Today we will dive a bit into the world of raster again and look at how you can use hill shading to bring out specific features in your raster.
Hill Shading creates a hypothetical illumination of your raster by specifying the position of a hypothetical light, for example, the sun. This position is given by the direction from where the light is coming and the height from where it is coming.
The typical direction is North-West (315 degrees) and a height of 45 degrees. This can be changed to help bring out other features in your raster.
Below is a dynamic GIFF showing the change that different directions can have on your elevation raster. The GIFF starts from a Northern direction, goes via East and South, and ends up coming from a North-Western direction. The GIFF holds 8 different directions in total.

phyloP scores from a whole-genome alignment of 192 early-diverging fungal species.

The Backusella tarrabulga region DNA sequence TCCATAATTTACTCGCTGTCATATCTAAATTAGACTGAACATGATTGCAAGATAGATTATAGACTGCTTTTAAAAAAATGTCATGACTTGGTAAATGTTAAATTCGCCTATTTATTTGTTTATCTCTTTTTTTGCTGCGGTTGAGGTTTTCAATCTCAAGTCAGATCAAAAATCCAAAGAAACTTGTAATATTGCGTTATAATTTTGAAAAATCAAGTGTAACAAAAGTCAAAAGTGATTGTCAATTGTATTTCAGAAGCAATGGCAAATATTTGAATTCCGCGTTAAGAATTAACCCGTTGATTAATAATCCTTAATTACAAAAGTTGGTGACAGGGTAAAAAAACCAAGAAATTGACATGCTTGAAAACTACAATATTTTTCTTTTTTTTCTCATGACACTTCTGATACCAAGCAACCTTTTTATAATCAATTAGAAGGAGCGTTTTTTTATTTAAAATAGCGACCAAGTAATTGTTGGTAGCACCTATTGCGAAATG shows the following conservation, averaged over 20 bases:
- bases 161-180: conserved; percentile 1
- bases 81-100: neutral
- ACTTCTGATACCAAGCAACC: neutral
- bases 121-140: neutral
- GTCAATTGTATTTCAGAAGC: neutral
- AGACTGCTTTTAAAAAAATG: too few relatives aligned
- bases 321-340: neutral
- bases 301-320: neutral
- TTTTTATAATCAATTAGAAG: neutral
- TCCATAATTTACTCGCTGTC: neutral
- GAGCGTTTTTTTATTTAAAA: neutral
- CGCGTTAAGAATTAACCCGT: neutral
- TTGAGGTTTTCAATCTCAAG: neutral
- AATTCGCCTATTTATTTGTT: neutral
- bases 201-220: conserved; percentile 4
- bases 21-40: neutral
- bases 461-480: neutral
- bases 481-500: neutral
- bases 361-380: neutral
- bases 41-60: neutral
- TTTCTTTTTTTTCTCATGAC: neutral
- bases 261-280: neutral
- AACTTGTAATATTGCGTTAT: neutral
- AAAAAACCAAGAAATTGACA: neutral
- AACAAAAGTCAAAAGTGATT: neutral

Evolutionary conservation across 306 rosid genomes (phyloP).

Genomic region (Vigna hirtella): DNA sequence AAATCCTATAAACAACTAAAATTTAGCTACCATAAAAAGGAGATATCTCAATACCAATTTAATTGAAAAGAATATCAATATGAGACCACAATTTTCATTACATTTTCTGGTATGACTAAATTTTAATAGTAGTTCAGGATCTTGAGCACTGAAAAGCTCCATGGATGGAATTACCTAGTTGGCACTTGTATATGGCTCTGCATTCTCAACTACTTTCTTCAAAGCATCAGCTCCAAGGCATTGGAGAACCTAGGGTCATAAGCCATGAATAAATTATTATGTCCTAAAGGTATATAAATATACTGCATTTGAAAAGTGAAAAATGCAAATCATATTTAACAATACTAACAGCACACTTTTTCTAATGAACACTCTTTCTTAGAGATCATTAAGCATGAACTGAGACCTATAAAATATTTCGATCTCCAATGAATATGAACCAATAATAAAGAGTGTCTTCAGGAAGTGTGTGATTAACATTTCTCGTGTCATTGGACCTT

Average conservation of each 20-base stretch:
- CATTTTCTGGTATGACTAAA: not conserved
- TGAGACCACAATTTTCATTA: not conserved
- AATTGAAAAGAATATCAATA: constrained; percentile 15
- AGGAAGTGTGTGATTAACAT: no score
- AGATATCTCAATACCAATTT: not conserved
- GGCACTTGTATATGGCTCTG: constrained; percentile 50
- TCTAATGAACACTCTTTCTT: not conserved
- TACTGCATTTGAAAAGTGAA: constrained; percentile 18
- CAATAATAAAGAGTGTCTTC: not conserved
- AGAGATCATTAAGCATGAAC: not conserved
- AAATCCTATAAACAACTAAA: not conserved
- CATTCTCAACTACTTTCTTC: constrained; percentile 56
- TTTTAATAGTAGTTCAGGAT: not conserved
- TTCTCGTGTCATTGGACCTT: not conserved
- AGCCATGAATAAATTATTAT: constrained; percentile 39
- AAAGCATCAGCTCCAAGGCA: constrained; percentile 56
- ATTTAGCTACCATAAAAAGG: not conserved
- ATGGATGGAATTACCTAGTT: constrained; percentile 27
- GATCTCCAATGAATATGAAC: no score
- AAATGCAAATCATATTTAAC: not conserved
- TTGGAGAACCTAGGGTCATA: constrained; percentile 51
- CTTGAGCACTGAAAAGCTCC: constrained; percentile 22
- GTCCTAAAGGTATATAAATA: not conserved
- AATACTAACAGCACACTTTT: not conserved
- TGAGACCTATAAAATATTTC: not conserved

Hi Peter, Another technique with shadow I have always found useful is to use it to highlight the edge of raster cells.
To do this you need to use nearest neighbor interpolation so that there is only a shadow on the edge of cells where there is an abrupt change in data value.
It helps you to see the cell edges and I often use it to understand individual cell values in rasters.
Also, if you have a classified raster where some classifications have the same color, then this can help you identify areas where the cell values change, but the coloration does not. The example picture is Catchment Scale Land Use of Australia 2020. The pink area has two different classification codes which becomes apparent when the shadow shows the cell value transition.